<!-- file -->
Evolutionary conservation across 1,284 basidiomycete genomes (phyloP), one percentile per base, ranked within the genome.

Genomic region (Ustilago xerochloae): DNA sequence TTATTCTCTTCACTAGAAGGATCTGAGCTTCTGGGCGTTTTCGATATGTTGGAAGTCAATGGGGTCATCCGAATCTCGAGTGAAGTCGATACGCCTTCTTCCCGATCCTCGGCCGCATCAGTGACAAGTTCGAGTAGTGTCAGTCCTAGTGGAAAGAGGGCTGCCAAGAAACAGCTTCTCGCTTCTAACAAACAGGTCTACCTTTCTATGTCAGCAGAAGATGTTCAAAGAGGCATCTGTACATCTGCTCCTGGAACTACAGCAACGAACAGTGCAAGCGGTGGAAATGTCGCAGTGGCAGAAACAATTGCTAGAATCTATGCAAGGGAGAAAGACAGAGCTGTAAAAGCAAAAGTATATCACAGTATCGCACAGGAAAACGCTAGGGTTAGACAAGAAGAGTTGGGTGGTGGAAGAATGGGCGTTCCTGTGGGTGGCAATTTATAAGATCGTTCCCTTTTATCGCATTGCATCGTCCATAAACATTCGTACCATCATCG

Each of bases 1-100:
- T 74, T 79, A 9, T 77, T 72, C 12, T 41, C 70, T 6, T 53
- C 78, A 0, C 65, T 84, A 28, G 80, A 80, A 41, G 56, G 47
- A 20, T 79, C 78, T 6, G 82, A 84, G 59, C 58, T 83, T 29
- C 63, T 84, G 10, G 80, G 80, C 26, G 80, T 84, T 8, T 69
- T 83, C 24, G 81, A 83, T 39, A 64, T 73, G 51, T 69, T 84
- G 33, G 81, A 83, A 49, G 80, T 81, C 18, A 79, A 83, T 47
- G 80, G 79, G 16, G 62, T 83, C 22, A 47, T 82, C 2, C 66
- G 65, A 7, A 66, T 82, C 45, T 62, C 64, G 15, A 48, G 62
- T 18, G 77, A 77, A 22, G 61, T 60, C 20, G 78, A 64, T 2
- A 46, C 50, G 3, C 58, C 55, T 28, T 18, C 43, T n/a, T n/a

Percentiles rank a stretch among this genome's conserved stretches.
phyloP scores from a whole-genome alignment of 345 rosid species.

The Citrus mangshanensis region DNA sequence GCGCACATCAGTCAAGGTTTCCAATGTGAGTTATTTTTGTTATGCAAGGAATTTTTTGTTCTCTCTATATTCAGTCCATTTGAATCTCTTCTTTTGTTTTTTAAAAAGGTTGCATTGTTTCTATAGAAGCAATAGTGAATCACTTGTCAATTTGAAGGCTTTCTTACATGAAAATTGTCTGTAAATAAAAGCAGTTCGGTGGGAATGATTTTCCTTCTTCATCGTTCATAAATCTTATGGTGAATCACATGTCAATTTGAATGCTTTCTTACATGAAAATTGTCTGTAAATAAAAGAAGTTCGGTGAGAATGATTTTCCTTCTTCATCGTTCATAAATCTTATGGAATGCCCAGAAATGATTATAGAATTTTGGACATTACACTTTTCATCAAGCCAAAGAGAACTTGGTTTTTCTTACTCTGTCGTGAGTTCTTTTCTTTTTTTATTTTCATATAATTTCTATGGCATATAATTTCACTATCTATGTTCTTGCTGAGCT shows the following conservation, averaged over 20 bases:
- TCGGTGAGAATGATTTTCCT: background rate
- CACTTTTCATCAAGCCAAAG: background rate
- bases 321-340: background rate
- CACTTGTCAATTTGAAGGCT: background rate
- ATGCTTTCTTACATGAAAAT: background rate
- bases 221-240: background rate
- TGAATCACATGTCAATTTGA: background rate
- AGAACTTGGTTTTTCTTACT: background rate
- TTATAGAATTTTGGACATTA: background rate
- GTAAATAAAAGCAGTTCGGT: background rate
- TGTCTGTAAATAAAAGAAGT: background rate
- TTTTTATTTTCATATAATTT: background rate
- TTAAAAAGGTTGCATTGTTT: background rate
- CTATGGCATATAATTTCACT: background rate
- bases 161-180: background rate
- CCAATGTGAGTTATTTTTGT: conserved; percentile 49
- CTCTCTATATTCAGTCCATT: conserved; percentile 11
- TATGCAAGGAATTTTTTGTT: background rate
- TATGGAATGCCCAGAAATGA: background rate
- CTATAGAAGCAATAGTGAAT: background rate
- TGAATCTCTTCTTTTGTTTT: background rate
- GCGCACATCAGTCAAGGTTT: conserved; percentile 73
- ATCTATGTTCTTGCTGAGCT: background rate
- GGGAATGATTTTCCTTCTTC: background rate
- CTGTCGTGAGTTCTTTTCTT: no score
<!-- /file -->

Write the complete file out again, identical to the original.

Evolutionary conservation across 1,284 basidiomycete genomes (phyloP), one percentile per base, ranked within the genome.

Genomic region (Ustilago xerochloae): DNA sequence TTATTCTCTTCACTAGAAGGATCTGAGCTTCTGGGCGTTTTCGATATGTTGGAAGTCAATGGGGTCATCCGAATCTCGAGTGAAGTCGATACGCCTTCTTCCCGATCCTCGGCCGCATCAGTGACAAGTTCGAGTAGTGTCAGTCCTAGTGGAAAGAGGGCTGCCAAGAAACAGCTTCTCGCTTCTAACAAACAGGTCTACCTTTCTATGTCAGCAGAAGATGTTCAAAGAGGCATCTGTACATCTGCTCCTGGAACTACAGCAACGAACAGTGCAAGCGGTGGAAATGTCGCAGTGGCAGAAACAATTGCTAGAATCTATGCAAGGGAGAAAGACAGAGCTGTAAAAGCAAAAGTATATCACAGTATCGCACAGGAAAACGCTAGGGTTAGACAAGAAGAGTTGGGTGGTGGAAGAATGGGCGTTCCTGTGGGTGGCAATTTATAAGATCGTTCCCTTTTATCGCATTGCATCGTCCATAAACATTCGTACCATCATCG

Each of bases 1-100:
- T 74, T 79, A 9, T 77, T 72, C 12, T 41, C 70, T 6, T 53
- C 78, A 0, C 65, T 84, A 28, G 80, A 80, A 41, G 56, G 47
- A 20, T 79, C 78, T 6, G 82, A 84, G 59, C 58, T 83, T 29
- C 63, T 84, G 10, G 80, G 80, C 26, G 80, T 84, T 8, T 69
- T 83, C 24, G 81, A 83, T 39, A 64, T 73, G 51, T 69, T 84
- G 33, G 81, A 83, A 49, G 80, T 81, C 18, A 79, A 83, T 47
- G 80, G 79, G 16, G 62, T 83, C 22, A 47, T 82, C 2, C 66
- G 65, A 7, A 66, T 82, C 45, T 62, C 64, G 15, A 48, G 62
- T 18, G 77, A 77, A 22, G 61, T 60, C 20, G 78, A 64, T 2
- A 46, C 50, G 3, C 58, C 55, T 28, T 18, C 43, T n/a, T n/a

Percentiles rank a stretch among this genome's conserved stretches.
phyloP scores from a whole-genome alignment of 345 rosid species.

The Citrus mangshanensis region DNA sequence GCGCACATCAGTCAAGGTTTCCAATGTGAGTTATTTTTGTTATGCAAGGAATTTTTTGTTCTCTCTATATTCAGTCCATTTGAATCTCTTCTTTTGTTTTTTAAAAAGGTTGCATTGTTTCTATAGAAGCAATAGTGAATCACTTGTCAATTTGAAGGCTTTCTTACATGAAAATTGTCTGTAAATAAAAGCAGTTCGGTGGGAATGATTTTCCTTCTTCATCGTTCATAAATCTTATGGTGAATCACATGTCAATTTGAATGCTTTCTTACATGAAAATTGTCTGTAAATAAAAGAAGTTCGGTGAGAATGATTTTCCTTCTTCATCGTTCATAAATCTTATGGAATGCCCAGAAATGATTATAGAATTTTGGACATTACACTTTTCATCAAGCCAAAGAGAACTTGGTTTTTCTTACTCTGTCGTGAGTTCTTTTCTTTTTTTATTTTCATATAATTTCTATGGCATATAATTTCACTATCTATGTTCTTGCTGAGCT shows the following conservation, averaged over 20 bases:
- TCGGTGAGAATGATTTTCCT: background rate
- CACTTTTCATCAAGCCAAAG: background rate
- bases 321-340: background rate
- CACTTGTCAATTTGAAGGCT: background rate
- ATGCTTTCTTACATGAAAAT: background rate
- bases 221-240: background rate
- TGAATCACATGTCAATTTGA: background rate
- AGAACTTGGTTTTTCTTACT: background rate
- TTATAGAATTTTGGACATTA: background rate
- GTAAATAAAAGCAGTTCGGT: background rate
- TGTCTGTAAATAAAAGAAGT: background rate
- TTTTTATTTTCATATAATTT: background rate
- TTAAAAAGGTTGCATTGTTT: background rate
- CTATGGCATATAATTTCACT: background rate
- bases 161-180: background rate
- CCAATGTGAGTTATTTTTGT: conserved; percentile 49
- CTCTCTATATTCAGTCCATT: conserved; percentile 11
- TATGCAAGGAATTTTTTGTT: background rate
- TATGGAATGCCCAGAAATGA: background rate
- CTATAGAAGCAATAGTGAAT: background rate
- TGAATCTCTTCTTTTGTTTT: background rate
- GCGCACATCAGTCAAGGTTT: conserved; percentile 73
- ATCTATGTTCTTGCTGAGCT: background rate
- GGGAATGATTTTCCTTCTTC: background rate
- CTGTCGTGAGTTCTTTTCTT: no score